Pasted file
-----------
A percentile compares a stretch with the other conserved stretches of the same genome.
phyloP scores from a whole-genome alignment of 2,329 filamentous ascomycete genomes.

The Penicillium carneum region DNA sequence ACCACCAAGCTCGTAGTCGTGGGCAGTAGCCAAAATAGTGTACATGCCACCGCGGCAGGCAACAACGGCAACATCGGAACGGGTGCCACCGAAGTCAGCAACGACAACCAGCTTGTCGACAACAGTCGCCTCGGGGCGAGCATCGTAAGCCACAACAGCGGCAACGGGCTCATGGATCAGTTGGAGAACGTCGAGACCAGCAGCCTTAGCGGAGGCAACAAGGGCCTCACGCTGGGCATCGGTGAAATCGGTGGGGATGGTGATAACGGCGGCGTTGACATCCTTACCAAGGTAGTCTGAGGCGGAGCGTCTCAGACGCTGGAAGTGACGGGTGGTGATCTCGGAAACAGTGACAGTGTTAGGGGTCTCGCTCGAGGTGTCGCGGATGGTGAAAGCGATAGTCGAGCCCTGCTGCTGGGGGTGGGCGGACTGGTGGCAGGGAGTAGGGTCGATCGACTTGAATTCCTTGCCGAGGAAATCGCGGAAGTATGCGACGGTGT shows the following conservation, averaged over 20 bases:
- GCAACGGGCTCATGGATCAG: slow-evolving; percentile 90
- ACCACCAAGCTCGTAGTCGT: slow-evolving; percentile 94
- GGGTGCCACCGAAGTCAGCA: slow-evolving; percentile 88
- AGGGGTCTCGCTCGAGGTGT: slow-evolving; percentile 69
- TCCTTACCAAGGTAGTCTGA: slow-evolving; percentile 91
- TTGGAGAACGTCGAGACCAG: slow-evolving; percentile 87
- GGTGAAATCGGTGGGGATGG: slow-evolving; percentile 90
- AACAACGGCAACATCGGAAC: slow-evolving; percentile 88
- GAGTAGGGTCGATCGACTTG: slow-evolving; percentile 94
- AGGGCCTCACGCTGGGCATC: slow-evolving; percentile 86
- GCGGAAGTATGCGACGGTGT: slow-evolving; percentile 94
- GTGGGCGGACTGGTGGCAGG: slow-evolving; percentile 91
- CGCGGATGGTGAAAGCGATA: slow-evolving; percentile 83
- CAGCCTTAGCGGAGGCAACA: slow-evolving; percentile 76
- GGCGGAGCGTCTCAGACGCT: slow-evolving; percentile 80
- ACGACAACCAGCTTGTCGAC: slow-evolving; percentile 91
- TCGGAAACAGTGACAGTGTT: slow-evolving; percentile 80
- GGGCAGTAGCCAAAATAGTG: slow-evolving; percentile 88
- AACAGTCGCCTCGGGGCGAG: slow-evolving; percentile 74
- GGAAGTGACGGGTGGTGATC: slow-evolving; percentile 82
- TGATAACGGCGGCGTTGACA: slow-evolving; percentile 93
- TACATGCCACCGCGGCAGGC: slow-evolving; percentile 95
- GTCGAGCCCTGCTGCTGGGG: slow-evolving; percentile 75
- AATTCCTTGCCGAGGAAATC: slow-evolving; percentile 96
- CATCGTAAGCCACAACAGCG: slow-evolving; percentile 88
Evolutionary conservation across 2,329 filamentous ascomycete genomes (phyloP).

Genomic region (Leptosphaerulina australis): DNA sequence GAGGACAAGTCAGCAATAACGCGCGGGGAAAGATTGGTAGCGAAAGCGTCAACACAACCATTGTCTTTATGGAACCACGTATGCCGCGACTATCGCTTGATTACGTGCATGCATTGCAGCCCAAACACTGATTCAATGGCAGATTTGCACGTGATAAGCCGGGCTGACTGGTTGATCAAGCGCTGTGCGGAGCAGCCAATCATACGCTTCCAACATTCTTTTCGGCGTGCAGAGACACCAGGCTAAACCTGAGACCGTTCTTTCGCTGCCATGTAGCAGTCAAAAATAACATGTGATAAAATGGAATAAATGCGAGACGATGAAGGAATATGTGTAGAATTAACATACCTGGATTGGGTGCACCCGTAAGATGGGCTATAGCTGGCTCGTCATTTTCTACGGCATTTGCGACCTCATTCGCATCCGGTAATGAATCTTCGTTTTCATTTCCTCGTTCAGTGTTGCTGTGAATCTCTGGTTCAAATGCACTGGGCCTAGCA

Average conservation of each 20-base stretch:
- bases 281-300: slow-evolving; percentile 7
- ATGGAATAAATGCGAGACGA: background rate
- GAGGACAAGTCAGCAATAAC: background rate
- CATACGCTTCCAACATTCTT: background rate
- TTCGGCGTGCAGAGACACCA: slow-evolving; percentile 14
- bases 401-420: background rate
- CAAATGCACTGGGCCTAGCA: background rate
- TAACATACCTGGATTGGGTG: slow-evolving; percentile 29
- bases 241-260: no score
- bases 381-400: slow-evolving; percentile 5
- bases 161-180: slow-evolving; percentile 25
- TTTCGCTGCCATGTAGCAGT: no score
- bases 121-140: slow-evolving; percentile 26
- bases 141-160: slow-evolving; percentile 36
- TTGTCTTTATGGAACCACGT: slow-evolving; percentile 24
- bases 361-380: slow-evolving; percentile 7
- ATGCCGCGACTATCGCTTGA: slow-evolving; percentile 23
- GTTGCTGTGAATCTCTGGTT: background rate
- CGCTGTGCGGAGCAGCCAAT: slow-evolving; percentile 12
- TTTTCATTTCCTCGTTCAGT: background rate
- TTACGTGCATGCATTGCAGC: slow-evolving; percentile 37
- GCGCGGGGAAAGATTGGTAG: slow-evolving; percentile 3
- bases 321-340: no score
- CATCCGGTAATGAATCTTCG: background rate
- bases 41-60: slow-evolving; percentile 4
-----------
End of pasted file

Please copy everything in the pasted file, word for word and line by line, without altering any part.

A percentile compares a stretch with the other conserved stretches of the same genome.
phyloP scores from a whole-genome alignment of 2,329 filamentous ascomycete genomes.

The Penicillium carneum region DNA sequence ACCACCAAGCTCGTAGTCGTGGGCAGTAGCCAAAATAGTGTACATGCCACCGCGGCAGGCAACAACGGCAACATCGGAACGGGTGCCACCGAAGTCAGCAACGACAACCAGCTTGTCGACAACAGTCGCCTCGGGGCGAGCATCGTAAGCCACAACAGCGGCAACGGGCTCATGGATCAGTTGGAGAACGTCGAGACCAGCAGCCTTAGCGGAGGCAACAAGGGCCTCACGCTGGGCATCGGTGAAATCGGTGGGGATGGTGATAACGGCGGCGTTGACATCCTTACCAAGGTAGTCTGAGGCGGAGCGTCTCAGACGCTGGAAGTGACGGGTGGTGATCTCGGAAACAGTGACAGTGTTAGGGGTCTCGCTCGAGGTGTCGCGGATGGTGAAAGCGATAGTCGAGCCCTGCTGCTGGGGGTGGGCGGACTGGTGGCAGGGAGTAGGGTCGATCGACTTGAATTCCTTGCCGAGGAAATCGCGGAAGTATGCGACGGTGT shows the following conservation, averaged over 20 bases:
- GCAACGGGCTCATGGATCAG: slow-evolving; percentile 90
- ACCACCAAGCTCGTAGTCGT: slow-evolving; percentile 94
- GGGTGCCACCGAAGTCAGCA: slow-evolving; percentile 88
- AGGGGTCTCGCTCGAGGTGT: slow-evolving; percentile 69
- TCCTTACCAAGGTAGTCTGA: slow-evolving; percentile 91
- TTGGAGAACGTCGAGACCAG: slow-evolving; percentile 87
- GGTGAAATCGGTGGGGATGG: slow-evolving; percentile 90
- AACAACGGCAACATCGGAAC: slow-evolving; percentile 88
- GAGTAGGGTCGATCGACTTG: slow-evolving; percentile 94
- AGGGCCTCACGCTGGGCATC: slow-evolving; percentile 86
- GCGGAAGTATGCGACGGTGT: slow-evolving; percentile 94
- GTGGGCGGACTGGTGGCAGG: slow-evolving; percentile 91
- CGCGGATGGTGAAAGCGATA: slow-evolving; percentile 83
- CAGCCTTAGCGGAGGCAACA: slow-evolving; percentile 76
- GGCGGAGCGTCTCAGACGCT: slow-evolving; percentile 80
- ACGACAACCAGCTTGTCGAC: slow-evolving; percentile 91
- TCGGAAACAGTGACAGTGTT: slow-evolving; percentile 80
- GGGCAGTAGCCAAAATAGTG: slow-evolving; percentile 88
- AACAGTCGCCTCGGGGCGAG: slow-evolving; percentile 74
- GGAAGTGACGGGTGGTGATC: slow-evolving; percentile 82
- TGATAACGGCGGCGTTGACA: slow-evolving; percentile 93
- TACATGCCACCGCGGCAGGC: slow-evolving; percentile 95
- GTCGAGCCCTGCTGCTGGGG: slow-evolving; percentile 75
- AATTCCTTGCCGAGGAAATC: slow-evolving; percentile 96
- CATCGTAAGCCACAACAGCG: slow-evolving; percentile 88
Evolutionary conservation across 2,329 filamentous ascomycete genomes (phyloP).

Genomic region (Leptosphaerulina australis): DNA sequence GAGGACAAGTCAGCAATAACGCGCGGGGAAAGATTGGTAGCGAAAGCGTCAACACAACCATTGTCTTTATGGAACCACGTATGCCGCGACTATCGCTTGATTACGTGCATGCATTGCAGCCCAAACACTGATTCAATGGCAGATTTGCACGTGATAAGCCGGGCTGACTGGTTGATCAAGCGCTGTGCGGAGCAGCCAATCATACGCTTCCAACATTCTTTTCGGCGTGCAGAGACACCAGGCTAAACCTGAGACCGTTCTTTCGCTGCCATGTAGCAGTCAAAAATAACATGTGATAAAATGGAATAAATGCGAGACGATGAAGGAATATGTGTAGAATTAACATACCTGGATTGGGTGCACCCGTAAGATGGGCTATAGCTGGCTCGTCATTTTCTACGGCATTTGCGACCTCATTCGCATCCGGTAATGAATCTTCGTTTTCATTTCCTCGTTCAGTGTTGCTGTGAATCTCTGGTTCAAATGCACTGGGCCTAGCA

Average conservation of each 20-base stretch:
- bases 281-300: slow-evolving; percentile 7
- ATGGAATAAATGCGAGACGA: background rate
- GAGGACAAGTCAGCAATAAC: background rate
- CATACGCTTCCAACATTCTT: background rate
- TTCGGCGTGCAGAGACACCA: slow-evolving; percentile 14
- bases 401-420: background rate
- CAAATGCACTGGGCCTAGCA: background rate
- TAACATACCTGGATTGGGTG: slow-evolving; percentile 29
- bases 241-260: no score
- bases 381-400: slow-evolving; percentile 5
- bases 161-180: slow-evolving; percentile 25
- TTTCGCTGCCATGTAGCAGT: no score
- bases 121-140: slow-evolving; percentile 26
- bases 141-160: slow-evolving; percentile 36
- TTGTCTTTATGGAACCACGT: slow-evolving; percentile 24
- bases 361-380: slow-evolving; percentile 7
- ATGCCGCGACTATCGCTTGA: slow-evolving; percentile 23
- GTTGCTGTGAATCTCTGGTT: background rate
- CGCTGTGCGGAGCAGCCAAT: slow-evolving; percentile 12
- TTTTCATTTCCTCGTTCAGT: background rate
- TTACGTGCATGCATTGCAGC: slow-evolving; percentile 37
- GCGCGGGGAAAGATTGGTAG: slow-evolving; percentile 3
- bases 321-340: no score
- CATCCGGTAATGAATCTTCG: background rate
- bases 41-60: slow-evolving; percentile 4